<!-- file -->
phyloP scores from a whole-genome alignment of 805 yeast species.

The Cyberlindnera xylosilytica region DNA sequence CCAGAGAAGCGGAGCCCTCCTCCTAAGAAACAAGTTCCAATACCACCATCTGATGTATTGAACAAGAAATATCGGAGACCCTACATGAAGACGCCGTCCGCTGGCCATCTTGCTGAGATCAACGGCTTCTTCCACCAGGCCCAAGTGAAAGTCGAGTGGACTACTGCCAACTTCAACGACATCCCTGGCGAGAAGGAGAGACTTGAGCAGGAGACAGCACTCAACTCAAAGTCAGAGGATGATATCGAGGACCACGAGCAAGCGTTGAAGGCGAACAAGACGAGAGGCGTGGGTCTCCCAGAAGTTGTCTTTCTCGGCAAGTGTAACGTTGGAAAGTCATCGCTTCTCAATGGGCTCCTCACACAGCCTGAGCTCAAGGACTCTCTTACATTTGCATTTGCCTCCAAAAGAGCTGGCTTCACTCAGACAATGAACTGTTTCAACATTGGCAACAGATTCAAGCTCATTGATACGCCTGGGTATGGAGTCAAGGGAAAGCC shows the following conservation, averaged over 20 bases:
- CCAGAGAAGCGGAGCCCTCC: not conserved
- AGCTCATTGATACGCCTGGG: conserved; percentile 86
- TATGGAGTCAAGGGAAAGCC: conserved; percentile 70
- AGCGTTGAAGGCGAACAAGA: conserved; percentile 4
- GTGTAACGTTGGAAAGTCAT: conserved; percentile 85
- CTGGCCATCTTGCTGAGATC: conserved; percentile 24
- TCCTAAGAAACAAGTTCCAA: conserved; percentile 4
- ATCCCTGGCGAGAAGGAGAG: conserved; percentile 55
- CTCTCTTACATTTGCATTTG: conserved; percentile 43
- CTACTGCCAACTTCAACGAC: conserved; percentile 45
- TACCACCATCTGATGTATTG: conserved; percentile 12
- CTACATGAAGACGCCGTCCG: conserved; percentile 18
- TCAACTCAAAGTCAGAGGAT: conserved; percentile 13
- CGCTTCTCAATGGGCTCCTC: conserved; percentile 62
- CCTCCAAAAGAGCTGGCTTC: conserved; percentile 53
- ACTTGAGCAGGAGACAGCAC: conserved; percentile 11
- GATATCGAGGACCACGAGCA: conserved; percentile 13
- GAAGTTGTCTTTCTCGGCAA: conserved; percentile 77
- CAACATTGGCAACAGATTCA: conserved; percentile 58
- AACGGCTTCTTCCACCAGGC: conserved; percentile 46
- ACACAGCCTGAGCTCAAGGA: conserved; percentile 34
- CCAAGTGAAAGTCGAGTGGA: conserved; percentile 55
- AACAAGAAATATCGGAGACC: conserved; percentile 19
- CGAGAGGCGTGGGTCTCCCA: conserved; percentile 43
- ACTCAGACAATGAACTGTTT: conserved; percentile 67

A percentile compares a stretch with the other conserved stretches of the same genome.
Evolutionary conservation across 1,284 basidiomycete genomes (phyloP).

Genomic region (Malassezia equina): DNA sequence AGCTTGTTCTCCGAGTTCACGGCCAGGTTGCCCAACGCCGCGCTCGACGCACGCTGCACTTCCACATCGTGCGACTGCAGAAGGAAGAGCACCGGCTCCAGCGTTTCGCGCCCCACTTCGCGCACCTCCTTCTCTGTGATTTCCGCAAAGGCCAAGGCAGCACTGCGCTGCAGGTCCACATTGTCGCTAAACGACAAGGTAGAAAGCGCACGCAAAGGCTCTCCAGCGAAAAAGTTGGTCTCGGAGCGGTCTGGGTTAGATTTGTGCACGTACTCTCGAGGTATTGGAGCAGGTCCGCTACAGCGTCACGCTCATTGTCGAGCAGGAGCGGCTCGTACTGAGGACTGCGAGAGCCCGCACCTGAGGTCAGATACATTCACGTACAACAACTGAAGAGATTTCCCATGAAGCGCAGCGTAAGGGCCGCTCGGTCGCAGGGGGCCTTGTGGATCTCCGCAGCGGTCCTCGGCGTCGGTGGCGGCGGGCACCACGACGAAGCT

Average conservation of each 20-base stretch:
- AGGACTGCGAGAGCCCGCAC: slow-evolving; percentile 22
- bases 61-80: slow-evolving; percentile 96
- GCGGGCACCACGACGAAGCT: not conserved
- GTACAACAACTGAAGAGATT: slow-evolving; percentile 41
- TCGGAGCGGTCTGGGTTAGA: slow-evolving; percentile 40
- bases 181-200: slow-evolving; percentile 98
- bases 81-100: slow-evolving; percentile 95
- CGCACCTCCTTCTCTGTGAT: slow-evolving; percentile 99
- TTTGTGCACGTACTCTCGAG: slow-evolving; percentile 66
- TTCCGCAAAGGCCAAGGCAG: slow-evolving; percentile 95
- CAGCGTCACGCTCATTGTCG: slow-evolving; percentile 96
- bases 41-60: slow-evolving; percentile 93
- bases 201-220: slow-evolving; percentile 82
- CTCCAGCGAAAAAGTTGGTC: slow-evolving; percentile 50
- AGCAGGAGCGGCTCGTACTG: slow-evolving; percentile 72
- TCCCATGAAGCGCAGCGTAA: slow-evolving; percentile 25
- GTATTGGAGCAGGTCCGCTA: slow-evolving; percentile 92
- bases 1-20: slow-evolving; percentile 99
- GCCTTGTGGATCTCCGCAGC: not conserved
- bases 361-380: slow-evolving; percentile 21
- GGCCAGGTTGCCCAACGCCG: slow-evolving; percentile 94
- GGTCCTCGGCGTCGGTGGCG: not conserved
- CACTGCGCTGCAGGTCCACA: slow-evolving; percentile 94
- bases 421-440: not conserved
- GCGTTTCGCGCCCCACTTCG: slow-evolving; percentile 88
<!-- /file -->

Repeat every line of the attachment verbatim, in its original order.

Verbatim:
phyloP scores from a whole-genome alignment of 805 yeast species.

The Cyberlindnera xylosilytica region DNA sequence CCAGAGAAGCGGAGCCCTCCTCCTAAGAAACAAGTTCCAATACCACCATCTGATGTATTGAACAAGAAATATCGGAGACCCTACATGAAGACGCCGTCCGCTGGCCATCTTGCTGAGATCAACGGCTTCTTCCACCAGGCCCAAGTGAAAGTCGAGTGGACTACTGCCAACTTCAACGACATCCCTGGCGAGAAGGAGAGACTTGAGCAGGAGACAGCACTCAACTCAAAGTCAGAGGATGATATCGAGGACCACGAGCAAGCGTTGAAGGCGAACAAGACGAGAGGCGTGGGTCTCCCAGAAGTTGTCTTTCTCGGCAAGTGTAACGTTGGAAAGTCATCGCTTCTCAATGGGCTCCTCACACAGCCTGAGCTCAAGGACTCTCTTACATTTGCATTTGCCTCCAAAAGAGCTGGCTTCACTCAGACAATGAACTGTTTCAACATTGGCAACAGATTCAAGCTCATTGATACGCCTGGGTATGGAGTCAAGGGAAAGCC shows the following conservation, averaged over 20 bases:
- CCAGAGAAGCGGAGCCCTCC: not conserved
- AGCTCATTGATACGCCTGGG: conserved; percentile 86
- TATGGAGTCAAGGGAAAGCC: conserved; percentile 70
- AGCGTTGAAGGCGAACAAGA: conserved; percentile 4
- GTGTAACGTTGGAAAGTCAT: conserved; percentile 85
- CTGGCCATCTTGCTGAGATC: conserved; percentile 24
- TCCTAAGAAACAAGTTCCAA: conserved; percentile 4
- ATCCCTGGCGAGAAGGAGAG: conserved; percentile 55
- CTCTCTTACATTTGCATTTG: conserved; percentile 43
- CTACTGCCAACTTCAACGAC: conserved; percentile 45
- TACCACCATCTGATGTATTG: conserved; percentile 12
- CTACATGAAGACGCCGTCCG: conserved; percentile 18
- TCAACTCAAAGTCAGAGGAT: conserved; percentile 13
- CGCTTCTCAATGGGCTCCTC: conserved; percentile 62
- CCTCCAAAAGAGCTGGCTTC: conserved; percentile 53
- ACTTGAGCAGGAGACAGCAC: conserved; percentile 11
- GATATCGAGGACCACGAGCA: conserved; percentile 13
- GAAGTTGTCTTTCTCGGCAA: conserved; percentile 77
- CAACATTGGCAACAGATTCA: conserved; percentile 58
- AACGGCTTCTTCCACCAGGC: conserved; percentile 46
- ACACAGCCTGAGCTCAAGGA: conserved; percentile 34
- CCAAGTGAAAGTCGAGTGGA: conserved; percentile 55
- AACAAGAAATATCGGAGACC: conserved; percentile 19
- CGAGAGGCGTGGGTCTCCCA: conserved; percentile 43
- ACTCAGACAATGAACTGTTT: conserved; percentile 67

A percentile compares a stretch with the other conserved stretches of the same genome.
Evolutionary conservation across 1,284 basidiomycete genomes (phyloP).

Genomic region (Malassezia equina): DNA sequence AGCTTGTTCTCCGAGTTCACGGCCAGGTTGCCCAACGCCGCGCTCGACGCACGCTGCACTTCCACATCGTGCGACTGCAGAAGGAAGAGCACCGGCTCCAGCGTTTCGCGCCCCACTTCGCGCACCTCCTTCTCTGTGATTTCCGCAAAGGCCAAGGCAGCACTGCGCTGCAGGTCCACATTGTCGCTAAACGACAAGGTAGAAAGCGCACGCAAAGGCTCTCCAGCGAAAAAGTTGGTCTCGGAGCGGTCTGGGTTAGATTTGTGCACGTACTCTCGAGGTATTGGAGCAGGTCCGCTACAGCGTCACGCTCATTGTCGAGCAGGAGCGGCTCGTACTGAGGACTGCGAGAGCCCGCACCTGAGGTCAGATACATTCACGTACAACAACTGAAGAGATTTCCCATGAAGCGCAGCGTAAGGGCCGCTCGGTCGCAGGGGGCCTTGTGGATCTCCGCAGCGGTCCTCGGCGTCGGTGGCGGCGGGCACCACGACGAAGCT

Average conservation of each 20-base stretch:
- AGGACTGCGAGAGCCCGCAC: slow-evolving; percentile 22
- bases 61-80: slow-evolving; percentile 96
- GCGGGCACCACGACGAAGCT: not conserved
- GTACAACAACTGAAGAGATT: slow-evolving; percentile 41
- TCGGAGCGGTCTGGGTTAGA: slow-evolving; percentile 40
- bases 181-200: slow-evolving; percentile 98
- bases 81-100: slow-evolving; percentile 95
- CGCACCTCCTTCTCTGTGAT: slow-evolving; percentile 99
- TTTGTGCACGTACTCTCGAG: slow-evolving; percentile 66
- TTCCGCAAAGGCCAAGGCAG: slow-evolving; percentile 95
- CAGCGTCACGCTCATTGTCG: slow-evolving; percentile 96
- bases 41-60: slow-evolving; percentile 93
- bases 201-220: slow-evolving; percentile 82
- CTCCAGCGAAAAAGTTGGTC: slow-evolving; percentile 50
- AGCAGGAGCGGCTCGTACTG: slow-evolving; percentile 72
- TCCCATGAAGCGCAGCGTAA: slow-evolving; percentile 25
- GTATTGGAGCAGGTCCGCTA: slow-evolving; percentile 92
- bases 1-20: slow-evolving; percentile 99
- GCCTTGTGGATCTCCGCAGC: not conserved
- bases 361-380: slow-evolving; percentile 21
- GGCCAGGTTGCCCAACGCCG: slow-evolving; percentile 94
- GGTCCTCGGCGTCGGTGGCG: not conserved
- CACTGCGCTGCAGGTCCACA: slow-evolving; percentile 94
- bases 421-440: not conserved
- GCGTTTCGCGCCCCACTTCG: slow-evolving; percentile 88